But I want more. With your favourite food, you crave it until you overindulge and then can’t even stand the smell of it. With your favourite music, you play it until you get sick of it. Everything in my life to this moment has been that way. Except this love. This love has made us work hard for 19 years, but the joy and passion we create is ambrosia. Through tears, through frustrations, through misunderstandings, we learned how to be good people, to be kind to each other. And as each year passed, our roots went deeper, intertwining. Our union has produced 3 of the most beautiful precious beings we could ever give to the world. And our struggles, from petty things like snoring, to having serious talks about how one parent might have to go on without the other…raising children alone…those struggles have shown our children that love is everything. Love isn’t just flowers or romantic dinners once a year. Love is every day. Love is putting in earplugs if the snoring is too bad. Love is taking out the garbage. Love is taking turns being the soft parent when the other has to be the hard parent. Love is admitting when we are wrong and apologizing. Love is in the cold washcloth gently wiping away the sweat and tears of pain. Love is never forgetting to tell each other how we are treasured…every day.

So I have it, this love. I am fully aware of how rare it is, how most people may never find just the right person, or just the right way to dance with that person. I know we earned this happiness; it didn’t just fall into our laps. We earn it every day. And just like from a well-tended garden, our love is wonderful produce. There is no more taking for granted. Each minute slows so we can savour it. I take photographs so I can look back and remember that sunny day better, the smiles in the photo bringing me to to that very moment. Having this love comes with insecurity, worry over the future. I see the silver coming into his hair, I hold my breath before my 6month wellness checkups; I have daily reminders that it won’t last forever. Then, my blood tests come back clean and we celebrate. Or he earns a promotion and we celebrate. Or it’s just Friday and we celebrate.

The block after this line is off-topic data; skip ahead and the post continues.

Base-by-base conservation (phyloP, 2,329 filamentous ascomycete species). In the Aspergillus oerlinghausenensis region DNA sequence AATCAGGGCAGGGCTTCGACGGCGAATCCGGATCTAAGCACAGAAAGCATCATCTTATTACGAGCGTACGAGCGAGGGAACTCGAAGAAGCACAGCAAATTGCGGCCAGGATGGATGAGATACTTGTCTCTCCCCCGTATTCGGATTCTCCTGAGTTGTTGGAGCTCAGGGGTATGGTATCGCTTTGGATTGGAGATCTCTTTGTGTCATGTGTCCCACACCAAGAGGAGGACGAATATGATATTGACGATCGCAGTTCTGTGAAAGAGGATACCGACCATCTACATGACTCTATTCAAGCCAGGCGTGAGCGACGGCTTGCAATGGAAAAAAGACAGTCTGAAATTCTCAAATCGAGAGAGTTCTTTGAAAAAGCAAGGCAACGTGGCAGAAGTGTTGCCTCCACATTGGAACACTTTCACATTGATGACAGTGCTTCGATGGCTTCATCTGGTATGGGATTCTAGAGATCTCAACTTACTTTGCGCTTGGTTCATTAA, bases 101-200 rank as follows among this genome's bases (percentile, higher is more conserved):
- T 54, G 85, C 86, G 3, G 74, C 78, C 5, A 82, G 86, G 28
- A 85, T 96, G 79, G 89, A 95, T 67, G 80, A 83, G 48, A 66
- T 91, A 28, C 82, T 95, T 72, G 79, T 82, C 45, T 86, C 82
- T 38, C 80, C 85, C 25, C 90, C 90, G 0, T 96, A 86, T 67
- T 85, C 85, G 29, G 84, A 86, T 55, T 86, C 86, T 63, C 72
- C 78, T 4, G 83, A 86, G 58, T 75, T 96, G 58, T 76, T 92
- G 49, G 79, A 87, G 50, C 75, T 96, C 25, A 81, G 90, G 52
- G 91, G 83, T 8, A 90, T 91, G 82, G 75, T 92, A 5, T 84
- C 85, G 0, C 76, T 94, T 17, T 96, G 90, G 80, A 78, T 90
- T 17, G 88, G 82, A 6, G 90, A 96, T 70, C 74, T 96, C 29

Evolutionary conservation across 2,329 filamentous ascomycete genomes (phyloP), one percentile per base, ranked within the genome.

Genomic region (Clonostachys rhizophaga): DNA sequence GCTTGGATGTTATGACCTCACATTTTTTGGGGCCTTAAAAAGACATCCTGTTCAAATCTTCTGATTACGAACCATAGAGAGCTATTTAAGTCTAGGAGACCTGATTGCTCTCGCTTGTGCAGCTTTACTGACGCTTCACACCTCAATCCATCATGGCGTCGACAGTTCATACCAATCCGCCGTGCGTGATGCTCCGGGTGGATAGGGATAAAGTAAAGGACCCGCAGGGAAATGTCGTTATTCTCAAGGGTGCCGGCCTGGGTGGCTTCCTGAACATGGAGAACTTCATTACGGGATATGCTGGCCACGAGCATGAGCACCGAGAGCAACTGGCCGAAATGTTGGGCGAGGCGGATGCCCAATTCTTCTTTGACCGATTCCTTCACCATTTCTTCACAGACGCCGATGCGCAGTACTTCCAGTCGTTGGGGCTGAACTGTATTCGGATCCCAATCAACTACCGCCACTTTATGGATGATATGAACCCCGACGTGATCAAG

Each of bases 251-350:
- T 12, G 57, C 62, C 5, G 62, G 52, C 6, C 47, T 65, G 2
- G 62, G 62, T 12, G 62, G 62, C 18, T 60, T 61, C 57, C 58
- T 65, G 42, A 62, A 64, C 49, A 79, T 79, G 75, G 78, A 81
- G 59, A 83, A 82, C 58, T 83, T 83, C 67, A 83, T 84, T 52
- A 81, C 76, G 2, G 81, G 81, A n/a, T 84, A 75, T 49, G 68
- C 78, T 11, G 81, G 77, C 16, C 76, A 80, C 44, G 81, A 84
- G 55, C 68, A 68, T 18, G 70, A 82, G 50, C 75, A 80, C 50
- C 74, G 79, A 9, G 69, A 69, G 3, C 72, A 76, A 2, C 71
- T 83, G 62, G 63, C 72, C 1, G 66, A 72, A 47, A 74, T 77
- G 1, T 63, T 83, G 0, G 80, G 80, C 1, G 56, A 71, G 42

Today is a special day. 19 years ago, on a pristine beach in Carmel, flanked by baby Emily on one side, and the most handsome groom I could ever imagine on my other side, I didn’t think I could ever have a happier moment for the rest of my life. Never have I ever been so glad to be wrong. Time has softened us, has greyed and wrinkled us. But that man I married has transformed into a man that glows from within. He is so beautiful my heart hurts. Sometimes I feel his eyes on me, and I look up to find the love shining from him, so palpable I feel I could reach out and hold it in my hands.

On Sunday, Markus flies away to Seattle to begin his new job. The kids and I are staying behind while they finish school. I struggle with the pride I feel for the rewards he has earned from his hard work, while I am already missing him so much my heart hurts. We are each other’s touchstone. When the outside world is too harsh, we turn to each other and there is comfort. When there are times to celebrate, we turn to each other for the big hugs and the jumping up and down. No matter what the situation, we turn to each other. For 22 days, we are going to have to settle for some virtual hugs and love through Facetime and emails. Between now and Sunday, I will be giving him kisses for him to keep in storage. Today won’t have fireworks or chocolates or flowers, it will be even better than that. Today will be pure love; just cherishing the quiet reading, holding hands, walking the dog, and whatever else a perfectly uneventful day will bring. Happy Anniversary to my Love. May we always be hungry for more.10849840_10152580707443131_566979218348613696_n